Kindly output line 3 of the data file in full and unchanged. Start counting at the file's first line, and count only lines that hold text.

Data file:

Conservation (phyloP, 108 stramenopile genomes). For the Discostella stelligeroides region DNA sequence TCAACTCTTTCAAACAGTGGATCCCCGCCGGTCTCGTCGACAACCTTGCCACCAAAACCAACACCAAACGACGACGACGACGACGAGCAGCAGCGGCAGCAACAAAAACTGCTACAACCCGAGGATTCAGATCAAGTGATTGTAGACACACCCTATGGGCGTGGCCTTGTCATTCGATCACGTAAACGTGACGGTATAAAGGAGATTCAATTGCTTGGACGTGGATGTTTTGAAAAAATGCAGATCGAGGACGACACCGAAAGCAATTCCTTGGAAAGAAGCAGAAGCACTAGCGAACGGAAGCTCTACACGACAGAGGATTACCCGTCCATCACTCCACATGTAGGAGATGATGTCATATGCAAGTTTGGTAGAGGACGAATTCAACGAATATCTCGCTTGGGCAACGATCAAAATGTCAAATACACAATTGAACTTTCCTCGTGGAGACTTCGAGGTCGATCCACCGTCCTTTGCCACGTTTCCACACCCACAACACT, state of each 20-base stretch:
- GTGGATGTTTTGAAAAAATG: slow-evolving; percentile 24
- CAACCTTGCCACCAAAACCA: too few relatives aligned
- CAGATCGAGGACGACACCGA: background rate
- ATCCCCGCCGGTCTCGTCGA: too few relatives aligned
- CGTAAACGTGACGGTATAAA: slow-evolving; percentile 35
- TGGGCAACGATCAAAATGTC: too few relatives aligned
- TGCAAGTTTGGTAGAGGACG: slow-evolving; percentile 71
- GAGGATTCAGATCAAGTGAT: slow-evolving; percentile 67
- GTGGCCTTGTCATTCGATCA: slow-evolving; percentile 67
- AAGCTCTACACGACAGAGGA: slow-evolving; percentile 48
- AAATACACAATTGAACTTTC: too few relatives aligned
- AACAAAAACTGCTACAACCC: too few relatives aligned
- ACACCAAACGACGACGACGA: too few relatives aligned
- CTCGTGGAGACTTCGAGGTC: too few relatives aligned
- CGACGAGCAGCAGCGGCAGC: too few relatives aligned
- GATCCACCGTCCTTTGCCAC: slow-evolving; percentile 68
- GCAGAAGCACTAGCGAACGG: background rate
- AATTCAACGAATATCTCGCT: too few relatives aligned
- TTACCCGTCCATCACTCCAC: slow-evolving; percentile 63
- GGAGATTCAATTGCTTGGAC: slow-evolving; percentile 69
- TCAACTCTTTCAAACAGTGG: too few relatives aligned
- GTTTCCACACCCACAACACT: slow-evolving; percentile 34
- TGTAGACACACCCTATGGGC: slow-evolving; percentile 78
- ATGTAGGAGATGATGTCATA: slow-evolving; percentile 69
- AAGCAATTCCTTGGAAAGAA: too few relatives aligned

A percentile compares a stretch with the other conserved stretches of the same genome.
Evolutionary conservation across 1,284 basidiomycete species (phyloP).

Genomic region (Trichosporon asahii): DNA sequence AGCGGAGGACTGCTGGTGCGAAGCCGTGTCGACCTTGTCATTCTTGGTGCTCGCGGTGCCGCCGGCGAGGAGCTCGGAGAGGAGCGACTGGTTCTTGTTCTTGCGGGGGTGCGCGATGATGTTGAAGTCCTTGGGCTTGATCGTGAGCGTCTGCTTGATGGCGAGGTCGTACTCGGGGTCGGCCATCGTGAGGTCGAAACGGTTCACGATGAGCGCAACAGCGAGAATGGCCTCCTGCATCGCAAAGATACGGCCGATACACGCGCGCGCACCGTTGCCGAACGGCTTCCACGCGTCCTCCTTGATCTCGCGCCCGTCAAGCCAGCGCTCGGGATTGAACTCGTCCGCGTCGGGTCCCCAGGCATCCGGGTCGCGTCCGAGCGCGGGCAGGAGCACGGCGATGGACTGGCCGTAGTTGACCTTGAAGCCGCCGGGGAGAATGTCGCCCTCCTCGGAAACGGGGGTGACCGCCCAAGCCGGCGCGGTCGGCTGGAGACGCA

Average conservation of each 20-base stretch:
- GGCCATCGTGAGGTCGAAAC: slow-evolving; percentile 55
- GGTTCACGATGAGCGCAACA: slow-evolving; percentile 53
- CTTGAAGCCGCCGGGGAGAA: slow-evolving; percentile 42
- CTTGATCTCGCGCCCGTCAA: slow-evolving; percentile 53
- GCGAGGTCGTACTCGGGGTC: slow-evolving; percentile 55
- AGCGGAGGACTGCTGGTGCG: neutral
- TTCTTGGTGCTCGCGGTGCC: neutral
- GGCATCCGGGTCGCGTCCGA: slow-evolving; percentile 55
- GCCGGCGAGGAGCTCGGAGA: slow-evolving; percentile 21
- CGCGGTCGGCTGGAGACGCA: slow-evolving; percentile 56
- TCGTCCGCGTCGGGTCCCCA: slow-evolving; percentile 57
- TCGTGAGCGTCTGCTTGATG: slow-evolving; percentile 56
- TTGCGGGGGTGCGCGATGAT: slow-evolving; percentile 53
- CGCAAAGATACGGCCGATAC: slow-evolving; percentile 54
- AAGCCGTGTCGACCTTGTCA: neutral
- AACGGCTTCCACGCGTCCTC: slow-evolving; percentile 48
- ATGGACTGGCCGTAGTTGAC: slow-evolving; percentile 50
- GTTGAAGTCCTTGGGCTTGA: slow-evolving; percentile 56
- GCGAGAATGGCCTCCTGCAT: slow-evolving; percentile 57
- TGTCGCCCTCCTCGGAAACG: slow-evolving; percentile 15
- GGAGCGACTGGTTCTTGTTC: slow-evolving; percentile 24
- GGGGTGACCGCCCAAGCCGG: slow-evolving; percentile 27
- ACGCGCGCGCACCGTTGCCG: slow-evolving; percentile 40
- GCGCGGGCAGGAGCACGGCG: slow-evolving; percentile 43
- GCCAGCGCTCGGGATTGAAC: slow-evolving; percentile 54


- CAACCTTGCCACCAAAACCA: too few relatives aligned